The United States House of Representatives recently voted to pass the controversial Cyber Intelligence Sharing and Protection Act (CISPA). The bill looks to give businesses and the federal government legal protection to share cyber threats with one another in an effort to prevent online attacks. Internet privacy, neutrality advocates and even the Obama Administration feel as if the bill does not contain enough limits on how and when the government may monitor private information. Online petitions opposing the bill and its supporters have collectively garnered more than one million signatures, although such protests have seemingly had little to no effect thus far. The hacktivist group “Anonymous” is looking to change that, however, with the announcement of Operation Defense: Phase 2. More →
A small group of coders claiming to be part of the hacker group “Anonymous” are creating a new social music platform, WIRED reported on Thursday. The goal of the project is to create a service that seamlessly pulls together songs that are streamed across the Internet. The project, called Anontune, will be able to aggregate songs from third-party sources such as YouTube and SoundCloud, and it will allow users to arrange them into playlists and share with others — anonymously. The Anontune system relies on executing a Java applet, and running code that was written by members of Anonymous carries obvious risks. The service is only 20% complete according to the report, however the creators hope the final version will improve the way people engage with music. A video announcement from Anonymous follows below. More →
“Anonymous Operations,” a global band of hacker-activists whose targets over the past year include the CIA and other government bodies, has been ranked No. 36 on TIME’s list of the “100 Most Influential People in the World.” According to a report from The Huffington Post, however, Anonymous was actually ranked No. 1 with 395,793 votes as of 5:00 p.m. on April 6th. Even at No. 36, Anonymous was still ranked ahead of investor and philanthropist Warren Buffett, Apple CEO Tim Cook and United States President Barack Obama, who was ranked No. 61. New York Knicks point guard Jeremy Lin took the No. 1 spot on TIME’s list, though the poll had him ranked at No. 9 according to The Huffington Post. Other people included among the top-10 on TIME’s list of the most influential people in the world were New York Jets quarterback Tim Tebow, comedian Louis CK and pop singer Rhianna. More →
The hacker group “Anonymous operations” plans to launch further attacks on Chinese government-run websites to protest what it believes to be strict and unfair laws. The loosely knit group launched various cyberattacks on China’s goverment last week and warned that further attacks were on the horizon. “First we want to alert the Chinese government that we aren’t afraid, and we are going to show the truth and fight for justice,” Anonymous hacker “f0ws3r” said to Reuters, adding that more serious attacks are coming against Chinese websites. “Yes, we are planning more attacks, a few at a time,” the hacker said. The group is looking to “take down the Great Firewall of China,” which blocks access to Twitter, Facebook, YouTube and many other websites. The Anonymous China team consist of 10 to 12 hackers, most of whom are not based in China, and has “hundreds” of translators who have helped the group hack various Chinese websites, f0ws3r said. The hacker declined to give further details on the next round of attacks, although he did say the group may hit bigger targets this time around. More →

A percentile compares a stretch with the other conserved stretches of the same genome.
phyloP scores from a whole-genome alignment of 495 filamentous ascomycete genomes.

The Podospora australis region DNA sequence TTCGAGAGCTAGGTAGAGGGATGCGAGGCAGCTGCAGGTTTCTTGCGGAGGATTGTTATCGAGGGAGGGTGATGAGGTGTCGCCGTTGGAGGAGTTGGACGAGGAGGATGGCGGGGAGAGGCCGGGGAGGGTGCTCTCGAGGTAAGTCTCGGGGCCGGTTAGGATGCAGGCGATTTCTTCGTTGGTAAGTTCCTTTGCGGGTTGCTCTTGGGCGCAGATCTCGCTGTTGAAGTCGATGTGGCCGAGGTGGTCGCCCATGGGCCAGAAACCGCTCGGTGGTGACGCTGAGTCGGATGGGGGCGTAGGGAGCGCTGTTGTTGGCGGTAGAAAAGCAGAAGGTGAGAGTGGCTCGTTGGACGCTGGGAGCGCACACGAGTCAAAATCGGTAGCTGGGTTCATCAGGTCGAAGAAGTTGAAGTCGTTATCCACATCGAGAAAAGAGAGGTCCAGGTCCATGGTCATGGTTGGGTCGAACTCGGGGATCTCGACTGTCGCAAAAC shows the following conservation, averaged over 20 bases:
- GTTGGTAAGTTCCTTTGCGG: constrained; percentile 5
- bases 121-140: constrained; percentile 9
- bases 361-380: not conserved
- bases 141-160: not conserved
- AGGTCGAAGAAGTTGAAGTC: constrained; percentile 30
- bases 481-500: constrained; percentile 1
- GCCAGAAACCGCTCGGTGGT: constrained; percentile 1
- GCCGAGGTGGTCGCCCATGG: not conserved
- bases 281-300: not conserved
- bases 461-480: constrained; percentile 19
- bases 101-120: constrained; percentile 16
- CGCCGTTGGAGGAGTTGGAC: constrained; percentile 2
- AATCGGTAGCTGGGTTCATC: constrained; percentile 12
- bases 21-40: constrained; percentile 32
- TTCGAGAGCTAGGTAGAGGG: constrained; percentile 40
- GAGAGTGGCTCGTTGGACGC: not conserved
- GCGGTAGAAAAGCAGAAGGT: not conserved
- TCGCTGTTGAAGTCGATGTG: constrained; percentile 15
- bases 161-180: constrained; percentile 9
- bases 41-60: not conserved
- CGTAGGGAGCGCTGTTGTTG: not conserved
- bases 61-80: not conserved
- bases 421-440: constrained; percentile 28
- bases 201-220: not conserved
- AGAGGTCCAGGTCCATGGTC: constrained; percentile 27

Notorious hacker group “Anonymous” on Thursday claimed responsibility for attacks on several government Web sites in China. The group has launched various Internet attacks on the country over the past week in response to what it believes to be strict and unfair laws. “All these years, the Chinese Communist government has subjected its People to unfair laws and unhealthy processes,” the group wrote on one Chinese website. “Dear Chinese government, you are not infallible, today websites are hacked, tomorrow it will be your vile regime that will fall.” The group goes on to warn that further attacks are on the horizon. “So expect us because we do not forgive, never. What you are doing today to your Great People, tomorrow will be inflicted to you. Nothing will stop us, nor your anger nor your weapons. You do not scare us, because you cannot afraid an idea.” Anonymous also acknowledged the Chinese people directly, telling them to remain optimistic, “Don’t loose hope, the revolution begins in the heart.” More →
Notorious hacker group Anonymous has previously stated its intentions to shutdown the Internet on Saturday, March 31st, as a form of protest. “To protest SOPA, Wallstreet, our irresponsible leaders and the beloved bankers who are starving the world for their own selfish needs out of sheer sadistic fun, on March 31, anonymous will shut the Internet down,” the group stated last month. “Remember, this is a protest, we are not trying to ‘kill’ the Internet we are only temporarily shutting it down where it hurts the most.” Operation Global Blackout 2012 looks to shut down the Internet by disabling its core DNS servers, thus making websites inaccessible. Cyber security experts claim that it is unlikely that such an attack would be effective, however, and there is really no need to fear. Read on for more. More →
Hacker group “Anonymous Operations” has confirmed that the custom Linux-based operating system released under its name earlier this week is not a platform it developed. “The Anon OS is fake,” the group posted on Twitter Wednesday evening. “It is wrapped in trojans.” The desktop operating system was released earlier this week by individuals claiming ties with Anonymous. It is based on popular Linux distribution Ubuntu, and it ships with a number of hacking tools pre-installed. According to Anonymous, it also ships with a variety of malware. The team behind Anonymous-OS responded to the group’s claims, denying that its platform contains any malicious software. “The #anonops on their twitter account say ‘That Anonymous-OS is wrapped in trojans,’ ” the group wrote on its Tumblr blog. “Please people… in our world, in Linux and opensource world, there is not virus. If any user believe that Anonymous-OS ‘is wrapped in trojans’ or ‘backdoored OS by any Law enforcement Company or Hacker’ please don’t download it! But don’t mislead the world that Linux is dangerous and has trojans!” Anonymous-OS has been downloaded more than 25,000 times.